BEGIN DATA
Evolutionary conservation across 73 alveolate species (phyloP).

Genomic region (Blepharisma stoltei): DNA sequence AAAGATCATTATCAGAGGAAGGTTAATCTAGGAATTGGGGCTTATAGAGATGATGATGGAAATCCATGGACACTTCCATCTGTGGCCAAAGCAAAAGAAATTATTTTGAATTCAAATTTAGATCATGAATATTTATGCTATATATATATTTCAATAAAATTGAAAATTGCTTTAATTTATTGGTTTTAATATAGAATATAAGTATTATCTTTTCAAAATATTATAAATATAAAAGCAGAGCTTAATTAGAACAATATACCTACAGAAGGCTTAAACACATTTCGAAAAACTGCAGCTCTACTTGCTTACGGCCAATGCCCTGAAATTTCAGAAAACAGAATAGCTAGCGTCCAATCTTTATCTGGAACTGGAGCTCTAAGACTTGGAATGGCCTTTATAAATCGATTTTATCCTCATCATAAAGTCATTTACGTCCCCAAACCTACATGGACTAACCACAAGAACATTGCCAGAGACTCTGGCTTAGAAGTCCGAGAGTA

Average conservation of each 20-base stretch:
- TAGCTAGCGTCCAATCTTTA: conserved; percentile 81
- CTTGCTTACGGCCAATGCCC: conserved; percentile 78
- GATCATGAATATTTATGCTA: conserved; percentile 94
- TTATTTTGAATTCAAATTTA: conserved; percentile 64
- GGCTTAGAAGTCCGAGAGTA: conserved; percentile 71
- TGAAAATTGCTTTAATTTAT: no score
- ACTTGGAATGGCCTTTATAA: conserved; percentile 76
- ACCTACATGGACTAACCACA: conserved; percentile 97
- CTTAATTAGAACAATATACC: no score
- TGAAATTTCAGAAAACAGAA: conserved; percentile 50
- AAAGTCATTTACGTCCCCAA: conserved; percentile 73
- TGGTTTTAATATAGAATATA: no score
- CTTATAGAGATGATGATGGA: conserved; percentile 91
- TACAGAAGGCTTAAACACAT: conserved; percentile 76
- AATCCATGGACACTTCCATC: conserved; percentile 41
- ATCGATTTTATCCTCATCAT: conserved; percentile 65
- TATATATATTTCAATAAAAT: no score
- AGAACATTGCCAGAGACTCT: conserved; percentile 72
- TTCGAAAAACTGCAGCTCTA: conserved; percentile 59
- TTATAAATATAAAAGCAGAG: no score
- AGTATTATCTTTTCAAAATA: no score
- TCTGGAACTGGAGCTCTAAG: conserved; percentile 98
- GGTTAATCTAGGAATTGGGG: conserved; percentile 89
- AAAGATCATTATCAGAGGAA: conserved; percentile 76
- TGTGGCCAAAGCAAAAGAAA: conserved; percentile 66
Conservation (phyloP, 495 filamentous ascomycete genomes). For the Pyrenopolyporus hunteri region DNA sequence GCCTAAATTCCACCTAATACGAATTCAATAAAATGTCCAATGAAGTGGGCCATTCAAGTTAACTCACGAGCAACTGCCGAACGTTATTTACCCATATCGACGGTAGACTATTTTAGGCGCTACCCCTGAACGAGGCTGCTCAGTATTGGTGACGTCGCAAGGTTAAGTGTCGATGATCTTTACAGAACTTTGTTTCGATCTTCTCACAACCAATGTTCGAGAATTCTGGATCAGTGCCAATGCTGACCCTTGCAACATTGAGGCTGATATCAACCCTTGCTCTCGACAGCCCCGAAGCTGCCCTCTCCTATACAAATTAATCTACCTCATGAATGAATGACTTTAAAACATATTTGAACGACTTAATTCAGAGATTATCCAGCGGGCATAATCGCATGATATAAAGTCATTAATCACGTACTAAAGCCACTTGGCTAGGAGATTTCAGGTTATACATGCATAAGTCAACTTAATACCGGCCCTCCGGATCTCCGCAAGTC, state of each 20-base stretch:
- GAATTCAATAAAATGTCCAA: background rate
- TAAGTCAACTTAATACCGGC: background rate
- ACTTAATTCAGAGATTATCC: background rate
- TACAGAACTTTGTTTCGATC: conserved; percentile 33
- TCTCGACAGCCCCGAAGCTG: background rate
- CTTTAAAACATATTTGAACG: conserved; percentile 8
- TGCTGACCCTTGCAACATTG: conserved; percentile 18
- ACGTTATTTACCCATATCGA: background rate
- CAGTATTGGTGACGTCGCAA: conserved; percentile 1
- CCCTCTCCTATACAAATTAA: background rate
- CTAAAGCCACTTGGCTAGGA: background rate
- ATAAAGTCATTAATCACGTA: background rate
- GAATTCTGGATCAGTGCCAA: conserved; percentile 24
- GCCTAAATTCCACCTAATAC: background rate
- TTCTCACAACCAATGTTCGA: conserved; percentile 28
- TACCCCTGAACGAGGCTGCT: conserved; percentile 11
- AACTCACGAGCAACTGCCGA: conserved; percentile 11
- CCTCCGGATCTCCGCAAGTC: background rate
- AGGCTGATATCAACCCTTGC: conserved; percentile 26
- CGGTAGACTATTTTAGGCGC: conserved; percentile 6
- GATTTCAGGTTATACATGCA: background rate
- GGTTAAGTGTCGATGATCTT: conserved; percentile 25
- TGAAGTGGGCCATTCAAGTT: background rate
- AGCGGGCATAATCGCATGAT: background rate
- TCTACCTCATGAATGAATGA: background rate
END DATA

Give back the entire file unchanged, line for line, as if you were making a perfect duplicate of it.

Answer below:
Evolutionary conservation across 73 alveolate species (phyloP).

Genomic region (Blepharisma stoltei): DNA sequence AAAGATCATTATCAGAGGAAGGTTAATCTAGGAATTGGGGCTTATAGAGATGATGATGGAAATCCATGGACACTTCCATCTGTGGCCAAAGCAAAAGAAATTATTTTGAATTCAAATTTAGATCATGAATATTTATGCTATATATATATTTCAATAAAATTGAAAATTGCTTTAATTTATTGGTTTTAATATAGAATATAAGTATTATCTTTTCAAAATATTATAAATATAAAAGCAGAGCTTAATTAGAACAATATACCTACAGAAGGCTTAAACACATTTCGAAAAACTGCAGCTCTACTTGCTTACGGCCAATGCCCTGAAATTTCAGAAAACAGAATAGCTAGCGTCCAATCTTTATCTGGAACTGGAGCTCTAAGACTTGGAATGGCCTTTATAAATCGATTTTATCCTCATCATAAAGTCATTTACGTCCCCAAACCTACATGGACTAACCACAAGAACATTGCCAGAGACTCTGGCTTAGAAGTCCGAGAGTA

Average conservation of each 20-base stretch:
- TAGCTAGCGTCCAATCTTTA: conserved; percentile 81
- CTTGCTTACGGCCAATGCCC: conserved; percentile 78
- GATCATGAATATTTATGCTA: conserved; percentile 94
- TTATTTTGAATTCAAATTTA: conserved; percentile 64
- GGCTTAGAAGTCCGAGAGTA: conserved; percentile 71
- TGAAAATTGCTTTAATTTAT: no score
- ACTTGGAATGGCCTTTATAA: conserved; percentile 76
- ACCTACATGGACTAACCACA: conserved; percentile 97
- CTTAATTAGAACAATATACC: no score
- TGAAATTTCAGAAAACAGAA: conserved; percentile 50
- AAAGTCATTTACGTCCCCAA: conserved; percentile 73
- TGGTTTTAATATAGAATATA: no score
- CTTATAGAGATGATGATGGA: conserved; percentile 91
- TACAGAAGGCTTAAACACAT: conserved; percentile 76
- AATCCATGGACACTTCCATC: conserved; percentile 41
- ATCGATTTTATCCTCATCAT: conserved; percentile 65
- TATATATATTTCAATAAAAT: no score
- AGAACATTGCCAGAGACTCT: conserved; percentile 72
- TTCGAAAAACTGCAGCTCTA: conserved; percentile 59
- TTATAAATATAAAAGCAGAG: no score
- AGTATTATCTTTTCAAAATA: no score
- TCTGGAACTGGAGCTCTAAG: conserved; percentile 98
- GGTTAATCTAGGAATTGGGG: conserved; percentile 89
- AAAGATCATTATCAGAGGAA: conserved; percentile 76
- TGTGGCCAAAGCAAAAGAAA: conserved; percentile 66
Conservation (phyloP, 495 filamentous ascomycete genomes). For the Pyrenopolyporus hunteri region DNA sequence GCCTAAATTCCACCTAATACGAATTCAATAAAATGTCCAATGAAGTGGGCCATTCAAGTTAACTCACGAGCAACTGCCGAACGTTATTTACCCATATCGACGGTAGACTATTTTAGGCGCTACCCCTGAACGAGGCTGCTCAGTATTGGTGACGTCGCAAGGTTAAGTGTCGATGATCTTTACAGAACTTTGTTTCGATCTTCTCACAACCAATGTTCGAGAATTCTGGATCAGTGCCAATGCTGACCCTTGCAACATTGAGGCTGATATCAACCCTTGCTCTCGACAGCCCCGAAGCTGCCCTCTCCTATACAAATTAATCTACCTCATGAATGAATGACTTTAAAACATATTTGAACGACTTAATTCAGAGATTATCCAGCGGGCATAATCGCATGATATAAAGTCATTAATCACGTACTAAAGCCACTTGGCTAGGAGATTTCAGGTTATACATGCATAAGTCAACTTAATACCGGCCCTCCGGATCTCCGCAAGTC, state of each 20-base stretch:
- GAATTCAATAAAATGTCCAA: background rate
- TAAGTCAACTTAATACCGGC: background rate
- ACTTAATTCAGAGATTATCC: background rate
- TACAGAACTTTGTTTCGATC: conserved; percentile 33
- TCTCGACAGCCCCGAAGCTG: background rate
- CTTTAAAACATATTTGAACG: conserved; percentile 8
- TGCTGACCCTTGCAACATTG: conserved; percentile 18
- ACGTTATTTACCCATATCGA: background rate
- CAGTATTGGTGACGTCGCAA: conserved; percentile 1
- CCCTCTCCTATACAAATTAA: background rate
- CTAAAGCCACTTGGCTAGGA: background rate
- ATAAAGTCATTAATCACGTA: background rate
- GAATTCTGGATCAGTGCCAA: conserved; percentile 24
- GCCTAAATTCCACCTAATAC: background rate
- TTCTCACAACCAATGTTCGA: conserved; percentile 28
- TACCCCTGAACGAGGCTGCT: conserved; percentile 11
- AACTCACGAGCAACTGCCGA: conserved; percentile 11
- CCTCCGGATCTCCGCAAGTC: background rate
- AGGCTGATATCAACCCTTGC: conserved; percentile 26
- CGGTAGACTATTTTAGGCGC: conserved; percentile 6
- GATTTCAGGTTATACATGCA: background rate
- GGTTAAGTGTCGATGATCTT: conserved; percentile 25
- TGAAGTGGGCCATTCAAGTT: background rate
- AGCGGGCATAATCGCATGAT: background rate
- TCTACCTCATGAATGAATGA: background rate